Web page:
Published November 29, 2016

At the beginning of October, I decided to embark on a month-long experiment to discover how much my phone had been distracting me while I was driving. Over those 31 days, I learned a lot more about my relationship with my cell phone and with driving than I’d anticipated. Because of that, I’ve continued the experiment with the intent of making safer, more mindful driving a habit.

First, I have to admit that I didn’t stick to my commitment of keeping my phone in the glovebox 100% of the time.  On a few occasions, I used my phone for GPS navigation, changed my playlist at a red light, and used my car’s Bluetooth sync functionality to take a couple of hands-free phone calls. The first few days were the most difficult, and the most illuminating: I found myself automatically reaching for my phone when impatiently waiting in bumper-to-bumper traffic, and more tempted to check to see who had just texted me than I had expected to be. But after the first week, my alertness and attentiveness to my surroundings and to other drivers had noticeably increased, and I began to enjoy the act of driving with a newfound respect and appreciation.

Cars are safer than ever, but driving has become more dangerous

When safety innovations like seatbelts and airbags became mandated by law, the number of deaths caused by car accidents decreased dramatically. However, last year we saw the largest spike in vehicle-related fatalities in 50 years. Many think that cellphone use – apps in particular – is to blame for this disturbing trend, and perhaps what’s most tragic about it is that it’s completely preventable.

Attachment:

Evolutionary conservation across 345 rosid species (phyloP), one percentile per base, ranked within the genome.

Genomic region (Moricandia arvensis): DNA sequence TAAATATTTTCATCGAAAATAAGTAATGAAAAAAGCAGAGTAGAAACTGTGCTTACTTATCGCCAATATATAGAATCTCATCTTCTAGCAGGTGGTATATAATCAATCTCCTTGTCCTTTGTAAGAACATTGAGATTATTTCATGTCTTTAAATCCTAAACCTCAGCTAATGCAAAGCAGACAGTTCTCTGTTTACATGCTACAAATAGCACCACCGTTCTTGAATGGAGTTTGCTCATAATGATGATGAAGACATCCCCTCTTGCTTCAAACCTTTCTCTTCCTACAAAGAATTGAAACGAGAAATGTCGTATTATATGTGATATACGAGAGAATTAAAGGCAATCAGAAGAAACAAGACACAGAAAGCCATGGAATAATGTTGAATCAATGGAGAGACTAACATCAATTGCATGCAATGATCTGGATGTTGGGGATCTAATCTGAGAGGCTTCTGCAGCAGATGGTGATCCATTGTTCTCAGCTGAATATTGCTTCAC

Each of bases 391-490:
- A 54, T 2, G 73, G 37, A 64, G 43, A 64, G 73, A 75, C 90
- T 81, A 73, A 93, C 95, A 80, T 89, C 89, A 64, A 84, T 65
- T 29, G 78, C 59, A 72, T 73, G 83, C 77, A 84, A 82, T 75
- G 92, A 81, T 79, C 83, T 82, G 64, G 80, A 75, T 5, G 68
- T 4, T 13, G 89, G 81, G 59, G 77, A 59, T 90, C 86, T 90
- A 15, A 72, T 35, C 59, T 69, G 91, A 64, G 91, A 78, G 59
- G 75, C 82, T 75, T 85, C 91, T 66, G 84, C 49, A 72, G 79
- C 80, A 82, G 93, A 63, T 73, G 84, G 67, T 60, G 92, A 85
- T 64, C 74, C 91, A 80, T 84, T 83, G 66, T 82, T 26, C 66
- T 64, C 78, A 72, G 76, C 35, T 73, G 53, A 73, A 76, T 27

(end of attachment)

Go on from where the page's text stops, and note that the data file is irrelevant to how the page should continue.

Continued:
Trade multi-tasking for mindfulness behind the wheel

From my personal experience, I think distracted driving has become so pervasive for a few of reasons: we’re more addicted to our smartphones than we want to admit, and we’re too comfortable multitasking while behind the wheel. While our morning commute may become as routine as brushing our teeth, driving is a very complex and cognitively demanding activity where mistakes have very serious consequences. Our brains can only truly focus on one thing at a time, and when behind the wheel, the road and vehicles surrounding us should be taking up all of our attention.

Being a more mindful and alert driver has made me acutely aware of just how dangerous driving can be, and how seriously we need to take it.Once I started paying closer attention, I was astonished at how many people I noticed texting while driving; when stopped at red lights, I observed at least half of drivers using their cell phones. Anything that we do on a regular basis loses its novelty and becomes routine. I remember the nervousness I felt as a teenager the first few times I entered the entrance ramp of an interstate, but now it’s become second nature. Experience enables us to make better-informed and safer decisions on the road in general, but we shouldn’t let our comfortability behind the wheel slip into complacency.

Check your mirrors, figuratively and literally

The recent technological advancements in self-driving cars are also relevant to this conversation, because aside from disrupting the transportation industry, automated vehicles could make our travels much safer and save thousands of lives by removing the human element behind the wheel. But for now, we each need to take a good, hard look in the mirror and be honest with ourselves about what we can do each day to be safer on the road. I was genuinely surprised and humbled to find myself more prone to distraction than I thought, but now I know what steps to take that will ensure I’m focused on driving and only driving.